We had finally decided that we were going to head north a bit and go check out a national park called Semuc Champey near the city of Coban. This was about a 240 km drive and the roads were of all varying types. Leaving Atitlan they are great, some windy sections but decent pavement. They you get north of Chichicastenango and Santa Cruz and they begin to have potholes and then the washouts start. There are people on the sides of the roads every so often “repairing” the holes (often children who when they see a vehicle coming, make it look like they are trying to fix the road) and of course, want a “donation”. About at the 7/8 of the way point, you have descended from 2200 metres to 500 metres and cross a river. The temperatures have risen greatly by now and it’s getting hot – around 90F. Then the road deteriorates drastically and the pavement is now just a chunk here and there until it’s completely a dirt/gravel road complete with boulders now and then and many a pothole. We stopped to air down the tires and that was a huge help; we are so grateful we have on board air! You then begin to climb again and pass through tiny villages where there are even more potholes than the rest of the road. This went on for 26km (15+miles) until we reached the town of Santa Cruz Verpaz.
Note: We passed a few “garbage dumps” on this that were burning – the practices south of our borders in small towns is that they rarely have official garbage dumps and along with just littering, of which there is a lot, they also seem to have spots outside of town where people throw stuff off the side of the road and once in a while it gets set on fire to burn the garbage. Sometimes you see people rifling through the garbage before it burns. It’s really quite sad as these are beautiful countries and they are being ruined with all this garbage. There are signs along the highway about not throwing garbage, but often, the local “dump” is right near that sign! There are not enough garbage cans around in most towns and hardly any recycling bins; if you find recycling bins, they are not being used properly: again lack of education. The government does not assist their citizens even if they want to beautify their environment.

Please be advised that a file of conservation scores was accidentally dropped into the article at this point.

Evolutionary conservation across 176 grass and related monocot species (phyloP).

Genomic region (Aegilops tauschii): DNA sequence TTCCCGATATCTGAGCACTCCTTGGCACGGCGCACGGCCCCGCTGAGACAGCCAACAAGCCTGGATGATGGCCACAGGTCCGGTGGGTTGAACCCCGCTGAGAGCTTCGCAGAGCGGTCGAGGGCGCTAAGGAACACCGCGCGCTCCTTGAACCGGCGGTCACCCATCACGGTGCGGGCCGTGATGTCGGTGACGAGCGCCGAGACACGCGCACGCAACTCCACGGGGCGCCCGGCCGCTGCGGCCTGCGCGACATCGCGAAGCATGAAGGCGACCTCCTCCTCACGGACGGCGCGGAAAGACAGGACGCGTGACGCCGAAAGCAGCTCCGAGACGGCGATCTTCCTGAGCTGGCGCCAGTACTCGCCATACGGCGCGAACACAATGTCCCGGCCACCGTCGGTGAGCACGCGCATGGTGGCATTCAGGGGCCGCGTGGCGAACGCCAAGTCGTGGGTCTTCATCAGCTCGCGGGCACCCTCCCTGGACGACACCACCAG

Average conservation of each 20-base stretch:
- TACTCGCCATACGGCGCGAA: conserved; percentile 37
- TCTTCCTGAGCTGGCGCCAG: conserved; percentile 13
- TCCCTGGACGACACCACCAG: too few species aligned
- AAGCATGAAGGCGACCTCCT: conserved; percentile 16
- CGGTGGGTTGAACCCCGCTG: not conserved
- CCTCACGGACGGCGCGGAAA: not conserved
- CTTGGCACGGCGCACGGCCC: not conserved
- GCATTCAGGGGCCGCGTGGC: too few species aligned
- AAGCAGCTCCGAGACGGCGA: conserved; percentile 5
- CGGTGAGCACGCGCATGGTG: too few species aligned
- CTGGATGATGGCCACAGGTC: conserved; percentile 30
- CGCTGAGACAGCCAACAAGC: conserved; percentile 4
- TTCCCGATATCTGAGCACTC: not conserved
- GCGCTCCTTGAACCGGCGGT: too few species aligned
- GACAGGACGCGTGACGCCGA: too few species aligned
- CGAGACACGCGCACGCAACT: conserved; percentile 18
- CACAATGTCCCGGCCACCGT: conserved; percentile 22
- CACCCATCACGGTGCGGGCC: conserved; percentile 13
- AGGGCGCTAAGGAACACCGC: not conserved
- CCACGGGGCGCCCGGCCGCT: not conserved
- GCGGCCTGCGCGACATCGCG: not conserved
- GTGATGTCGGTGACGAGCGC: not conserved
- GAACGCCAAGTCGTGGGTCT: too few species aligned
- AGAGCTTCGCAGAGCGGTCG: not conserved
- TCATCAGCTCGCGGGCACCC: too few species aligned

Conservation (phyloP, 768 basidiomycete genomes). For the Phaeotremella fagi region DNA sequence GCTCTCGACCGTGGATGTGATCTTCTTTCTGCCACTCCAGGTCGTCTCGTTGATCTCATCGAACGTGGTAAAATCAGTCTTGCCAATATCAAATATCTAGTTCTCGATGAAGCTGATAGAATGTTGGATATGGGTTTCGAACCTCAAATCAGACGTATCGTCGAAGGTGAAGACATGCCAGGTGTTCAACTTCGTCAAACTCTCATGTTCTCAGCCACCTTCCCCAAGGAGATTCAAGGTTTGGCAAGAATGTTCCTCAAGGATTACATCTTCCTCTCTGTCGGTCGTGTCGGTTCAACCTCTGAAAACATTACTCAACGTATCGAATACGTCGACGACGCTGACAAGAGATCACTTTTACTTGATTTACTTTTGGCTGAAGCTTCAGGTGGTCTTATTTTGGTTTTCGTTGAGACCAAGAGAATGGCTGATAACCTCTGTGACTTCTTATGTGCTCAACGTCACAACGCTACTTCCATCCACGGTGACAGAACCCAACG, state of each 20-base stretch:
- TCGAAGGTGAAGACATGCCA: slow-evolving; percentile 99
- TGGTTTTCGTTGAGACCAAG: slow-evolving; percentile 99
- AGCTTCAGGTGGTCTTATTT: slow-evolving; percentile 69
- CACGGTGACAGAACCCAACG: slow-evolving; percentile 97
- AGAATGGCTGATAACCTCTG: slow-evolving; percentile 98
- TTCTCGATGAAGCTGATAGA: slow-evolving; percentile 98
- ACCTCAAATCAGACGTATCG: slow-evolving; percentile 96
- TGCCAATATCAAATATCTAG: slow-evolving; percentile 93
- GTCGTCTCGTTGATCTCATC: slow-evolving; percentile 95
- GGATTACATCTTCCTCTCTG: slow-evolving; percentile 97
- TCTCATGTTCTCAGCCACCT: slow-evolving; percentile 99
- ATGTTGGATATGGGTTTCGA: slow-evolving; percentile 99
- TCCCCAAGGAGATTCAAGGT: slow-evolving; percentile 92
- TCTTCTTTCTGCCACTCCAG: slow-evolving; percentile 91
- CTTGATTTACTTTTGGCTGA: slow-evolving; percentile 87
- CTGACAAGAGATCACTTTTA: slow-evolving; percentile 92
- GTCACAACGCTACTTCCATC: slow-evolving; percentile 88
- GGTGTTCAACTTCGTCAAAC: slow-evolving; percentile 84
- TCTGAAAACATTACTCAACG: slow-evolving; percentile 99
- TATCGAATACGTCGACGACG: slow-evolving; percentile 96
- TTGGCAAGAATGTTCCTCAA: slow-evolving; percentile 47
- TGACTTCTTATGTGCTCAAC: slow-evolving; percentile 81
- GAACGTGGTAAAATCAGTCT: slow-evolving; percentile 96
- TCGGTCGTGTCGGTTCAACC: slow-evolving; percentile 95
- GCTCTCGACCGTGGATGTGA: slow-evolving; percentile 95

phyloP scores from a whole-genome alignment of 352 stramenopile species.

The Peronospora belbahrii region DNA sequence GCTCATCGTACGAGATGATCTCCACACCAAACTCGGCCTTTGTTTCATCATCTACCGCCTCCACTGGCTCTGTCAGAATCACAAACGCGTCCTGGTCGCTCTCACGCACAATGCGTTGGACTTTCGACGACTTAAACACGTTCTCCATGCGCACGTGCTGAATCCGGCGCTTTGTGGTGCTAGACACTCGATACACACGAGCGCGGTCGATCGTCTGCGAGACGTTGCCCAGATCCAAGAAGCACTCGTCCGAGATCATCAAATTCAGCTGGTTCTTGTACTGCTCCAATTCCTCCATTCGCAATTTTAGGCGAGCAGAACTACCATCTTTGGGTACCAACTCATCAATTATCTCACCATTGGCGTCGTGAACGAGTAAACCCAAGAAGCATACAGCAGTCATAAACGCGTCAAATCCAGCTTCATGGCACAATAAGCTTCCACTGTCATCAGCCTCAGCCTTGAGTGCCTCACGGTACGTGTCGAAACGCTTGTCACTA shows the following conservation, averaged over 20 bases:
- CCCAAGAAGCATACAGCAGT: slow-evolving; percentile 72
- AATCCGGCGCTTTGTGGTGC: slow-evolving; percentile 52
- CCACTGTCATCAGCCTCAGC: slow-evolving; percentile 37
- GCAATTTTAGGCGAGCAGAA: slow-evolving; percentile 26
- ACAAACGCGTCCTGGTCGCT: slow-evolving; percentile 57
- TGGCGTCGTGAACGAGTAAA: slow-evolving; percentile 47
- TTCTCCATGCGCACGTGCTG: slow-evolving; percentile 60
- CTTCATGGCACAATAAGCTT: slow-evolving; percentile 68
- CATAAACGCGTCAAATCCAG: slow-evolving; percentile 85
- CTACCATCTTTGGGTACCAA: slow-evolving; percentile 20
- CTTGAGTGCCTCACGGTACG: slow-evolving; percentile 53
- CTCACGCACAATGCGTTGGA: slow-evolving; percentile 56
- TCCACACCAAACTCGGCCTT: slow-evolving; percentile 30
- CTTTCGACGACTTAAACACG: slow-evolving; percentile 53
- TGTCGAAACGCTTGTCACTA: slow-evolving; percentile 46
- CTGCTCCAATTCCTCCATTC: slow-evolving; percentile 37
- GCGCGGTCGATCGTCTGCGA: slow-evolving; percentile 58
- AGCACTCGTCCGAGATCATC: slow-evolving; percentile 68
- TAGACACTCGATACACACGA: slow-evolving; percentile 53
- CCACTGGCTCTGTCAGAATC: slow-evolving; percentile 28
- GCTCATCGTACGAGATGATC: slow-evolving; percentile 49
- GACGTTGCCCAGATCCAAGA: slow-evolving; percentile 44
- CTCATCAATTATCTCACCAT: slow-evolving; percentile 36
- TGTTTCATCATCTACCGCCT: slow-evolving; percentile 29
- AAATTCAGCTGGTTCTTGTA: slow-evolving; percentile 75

Just after entering the town, we saw a Texaco station and Doug decided “let’s not air up ourselves, we’ll get the guys at the gas station to do it” so we pulled in. The remaining drive was smooth pavement and we made it to Coban. Our camping options here were limited but we found a parking lot across from a hotel on iOverlander that allowed us to park for 20Q (less than $3USD) and Carlos, the man who runs it, allowed us to plug in and didn’t charge any extra. So the 240 km took us from 9:30 am to 5:00 pm – 7.5 hours!
It was a little noisy here at first but it was quiet overnight. We are going to stay here three nights so we can take a tour to Semuc Champey near Lanquin which is about 70 kms from here and down some pretty bad roads; yesterday’s roads were enough for a while. That road loosened our air conditioner once again but this time the repair took less than an hour and it was not nearly as hot as the work Doug had undertaken back in Chiapas.
Sunday we had a chill/catch up day. We walked the mile to a Mcdonald’s to get online for a bit then, did Spanish etc. It was warm but not unbearable. We booked our tour for tomorrow and planned out our next steps. Decisions, decisions!
Carlos, has been most kind to us; as we said, he only charged 20Q to park every day, gave us power, told us we could take water as needed (even brought us out gallon jugs to help us fill our tanks as our hose wouldn’t reach so we were doing it the slow way) AND brought us a bunch of banana and a cantaloupe on the last day. We felt like we were taking advantage of him, so we paid him double which he scoffed at but we insisted. Another bonus of this little inexpensive camping is we found a free wi-fi – the hotel/bar across the street has a secured connection we could pick up so Fran suggested we go across the street, have a beer and get the password and voila, it worked for us. We were able to catch up on downloading and surfing the web for info etc. So far, McDonald’s in GT do not allow you to download torrents so we were way behind.
Our trip to Semuc Champey was wonderful. BTW Semuc Champey means, “where the river hides under the earth” in Q’eqchi’ – the local Mayan language. We were picked up by our guide, Rene, and one other person, Katina from North Carolina, and it took almost three hours to get there. The first 45km is highway but somewhat potholed in places. The next 25km were dirt road and some parts much worse then others.
We arrived at the national monument and the first order of the day was a hike to the mirador. This was a hike up the mountain about 250m across boardwalk, up wooden stairs, stone stairs and up more stairs. It took about 30 minutes and Fran was glad she not only worn her Keenes NOT flip flops but brought her walking stick.